Eph. 5:28-29 ?

Discussion in 'General Baptist Discussions' started by TC, May 26, 2007.

  1. TC

    TC
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    Paul writes in Ephesians 5:

    28 So husbands ought to love their own wives as their own bodies; he who loves his wife loves himself. 29 For no one ever hated his own flesh, but nourishes and cherishes it, just as the Lord does the church. (NKJV)

    I would like to know how that works. I frequently curse myself for being stupid or a fat s.o.b. or for being a failure or one of many such things. I also punch myself in the head (and I mean hard). How is that loving and cherishing my flesh? Can I chalk it up to the devil making me do it? What about those that cut themselves with knives or razor blades?
     
  2. Benjamin

    Benjamin
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    One may be angry and frustrated with himself/the flesh, but yet don’t they still feed it, clothe it, keep it warm (nourish and cherish it) regardless? You’re not alone in the struggle to love yourself while recognizing your own faults, errors, and shortcomings, which IMO is what you are actually hating/loving less about yourself, and is causing you enough frustration to punch yourself in the head. :( Quit that, a headache won’t help, :) (Read about Paul’s frustration in the flesh in Romans 7:19-25) Maybe you can chalk up self inflicted punishment to the devil, but know that as a child of God you have the power in Jesus name to cast him out of your life, do so. Which brings us back up to an example and advise in the preceding verse 26 of Ephesians for instruction; Christ gave Himself for the church that He might sanctify it (the body/church) “through” the Word, (we may suffer tribulations but we know the Word is truth and it is the channel for blessings), the Word cleanses us from guilt and the power of sin by washing. V18 tells us to be filled with the Spirit,V19 says “speaking to yourselves in psalms and hymns and spiritual songs” (meditating through the Word).

    (Rom 5:2) By whom also we have access by faith into this grace wherein we stand, and rejoice in hope of the glory of God.

    (Rom 5:3) And not only so, but we glory in tribulations also: knowing that tribulation worketh patience;

    (Rom 5:4) And patience, experience; and experience, hope:

    (Rom 5:5) And hope maketh not ashamed; because the love of God is shed abroad in our hearts by the Holy Ghost which is given unto us.
     
  3. gerald285

    gerald285
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    The devil cannot make you do anything. Our sin is a choice that we make. It is not about being weak or overly tempted, but it is about how we view God and Christ. Jesus said if you love Me you will keep my commandments. Self inflected punishment is a serious sign that there is a spiritual problem that lies deep within.. I would suggest that you get with your pastor or someone who you feel is walking with the Lord and talk with them about this behavior. Once you learn to love yourself in the Lord then you will be able to love your wife a commanded. God bless.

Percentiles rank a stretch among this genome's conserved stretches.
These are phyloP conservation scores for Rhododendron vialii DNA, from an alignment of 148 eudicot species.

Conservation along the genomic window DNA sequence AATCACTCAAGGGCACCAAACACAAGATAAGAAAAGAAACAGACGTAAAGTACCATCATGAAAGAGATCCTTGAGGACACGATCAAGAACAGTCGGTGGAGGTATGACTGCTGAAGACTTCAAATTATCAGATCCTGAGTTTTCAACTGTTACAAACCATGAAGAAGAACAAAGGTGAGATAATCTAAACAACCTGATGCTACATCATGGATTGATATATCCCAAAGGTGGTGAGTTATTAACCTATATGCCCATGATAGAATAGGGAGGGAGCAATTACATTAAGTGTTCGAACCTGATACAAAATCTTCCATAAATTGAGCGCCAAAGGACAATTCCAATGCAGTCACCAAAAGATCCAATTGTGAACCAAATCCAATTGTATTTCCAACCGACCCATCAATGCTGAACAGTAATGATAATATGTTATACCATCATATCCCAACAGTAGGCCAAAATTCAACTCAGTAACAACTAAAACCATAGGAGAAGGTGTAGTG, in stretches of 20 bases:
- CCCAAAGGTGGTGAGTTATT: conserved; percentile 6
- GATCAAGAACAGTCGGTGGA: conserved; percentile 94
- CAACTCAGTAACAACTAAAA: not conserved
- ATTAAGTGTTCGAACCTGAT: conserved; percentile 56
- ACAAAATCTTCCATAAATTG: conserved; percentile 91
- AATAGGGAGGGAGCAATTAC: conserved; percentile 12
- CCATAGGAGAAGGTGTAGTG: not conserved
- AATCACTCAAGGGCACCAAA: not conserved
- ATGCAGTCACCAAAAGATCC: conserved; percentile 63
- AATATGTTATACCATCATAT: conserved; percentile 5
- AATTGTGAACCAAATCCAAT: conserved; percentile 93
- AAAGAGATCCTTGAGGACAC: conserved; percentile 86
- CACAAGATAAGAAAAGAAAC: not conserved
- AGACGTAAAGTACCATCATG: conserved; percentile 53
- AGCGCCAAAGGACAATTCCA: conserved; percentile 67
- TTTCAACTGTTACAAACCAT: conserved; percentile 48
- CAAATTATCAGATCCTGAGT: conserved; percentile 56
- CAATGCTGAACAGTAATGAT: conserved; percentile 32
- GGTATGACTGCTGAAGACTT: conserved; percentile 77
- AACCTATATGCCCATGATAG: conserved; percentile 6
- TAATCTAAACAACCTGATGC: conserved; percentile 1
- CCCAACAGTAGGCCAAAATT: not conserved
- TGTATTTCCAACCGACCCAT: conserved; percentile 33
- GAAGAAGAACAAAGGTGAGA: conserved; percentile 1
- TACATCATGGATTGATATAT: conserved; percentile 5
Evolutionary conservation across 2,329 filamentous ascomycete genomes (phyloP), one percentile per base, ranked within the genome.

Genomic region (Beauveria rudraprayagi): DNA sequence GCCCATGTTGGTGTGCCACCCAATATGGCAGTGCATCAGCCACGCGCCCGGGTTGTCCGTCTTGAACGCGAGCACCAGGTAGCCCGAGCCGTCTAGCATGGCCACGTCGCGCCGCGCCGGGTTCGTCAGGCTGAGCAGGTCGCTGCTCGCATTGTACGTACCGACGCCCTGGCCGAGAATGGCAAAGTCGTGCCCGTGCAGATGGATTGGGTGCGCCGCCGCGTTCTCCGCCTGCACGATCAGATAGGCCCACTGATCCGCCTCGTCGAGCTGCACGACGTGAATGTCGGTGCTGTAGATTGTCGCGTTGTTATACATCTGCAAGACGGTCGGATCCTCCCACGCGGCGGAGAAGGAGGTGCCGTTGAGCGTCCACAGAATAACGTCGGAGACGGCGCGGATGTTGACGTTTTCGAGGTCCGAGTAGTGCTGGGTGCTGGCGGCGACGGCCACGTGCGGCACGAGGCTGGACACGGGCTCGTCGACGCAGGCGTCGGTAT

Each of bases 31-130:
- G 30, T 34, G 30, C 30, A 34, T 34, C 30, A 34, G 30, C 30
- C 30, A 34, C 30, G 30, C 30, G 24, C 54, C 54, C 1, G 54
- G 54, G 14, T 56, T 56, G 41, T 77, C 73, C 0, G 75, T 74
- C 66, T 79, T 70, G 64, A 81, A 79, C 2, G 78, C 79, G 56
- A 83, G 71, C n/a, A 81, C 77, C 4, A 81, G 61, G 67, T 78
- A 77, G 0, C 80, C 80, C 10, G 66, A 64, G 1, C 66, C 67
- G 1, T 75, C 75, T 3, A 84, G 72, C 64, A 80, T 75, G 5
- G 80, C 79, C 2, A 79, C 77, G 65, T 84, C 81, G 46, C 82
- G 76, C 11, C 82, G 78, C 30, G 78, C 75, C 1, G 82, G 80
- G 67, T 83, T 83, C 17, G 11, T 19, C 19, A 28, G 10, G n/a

4. Tom Butler

    Tom Butler
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    This is amateur psychology, and worth what you paid for it, but it has some scriptural basis.

    If you didn't already love yourself, you wouldn't get angry when you mess up.

    Besides Ephesians 5:28, Paul also writes about it in
    Romans 12:3 For by the grace given me I say to every one of you: Do not think of yourself more highly than you ought, but rather think of yourself with sober judgment, in accordance with the measure of faith God has given you.

    Paul assumes that people love themselves. He never writes about low self-esteem.

    I don't know why you hurt yourself, but it's not because you don't love yourself.
     
    #4 Tom Butler, May 26, 2007
    Last edited by a moderator: May 26, 2007
  5. HankD

    HankD
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    It could be a form of self punishment akin to auto-flagellation (a Catholic monastic form of self inflicted punishment with whips).

    Just kidding?

    HankD
     
  6. HankD

    HankD
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    Here's a "What if..."

    Luke 18:13 And the publican, standing afar off, would not lift up so much as his eyes unto heaven, but smote upon his breast, saying, God be merciful to me a sinner.

    What if this publican went to a self-esteem therapy session before he decided to go to the temple?

    HankD
     
  7. Tom Butler

    Tom Butler
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    The the incident in Luke 18:13 would never have happened. The therapist would have talked him out of his notion that he was sinner. The publican would have left the session feeling pretty good about himself.

    The therapist would have been wrong, of course. Compared to God, we're all scum.

    But not according to folks like Joel Osteen. His mama said on TV that Joel doesn't go around calling people sinners. And Charles Schuller defined sin as a lack of self-esteem. They both would have frowned on the publican's smiting his breast, because it would have demonstrated a denial of his great worth to God.

    The publican's new prayer will now be, "I'm good enough, I'm smart enough, and doggone it, God, people like me." Oh, never mind, that was Stuart Smalley on Saturday Night Live.

    You talk about somebody who had low self-esteem and deserved to, it was Stuart.
     

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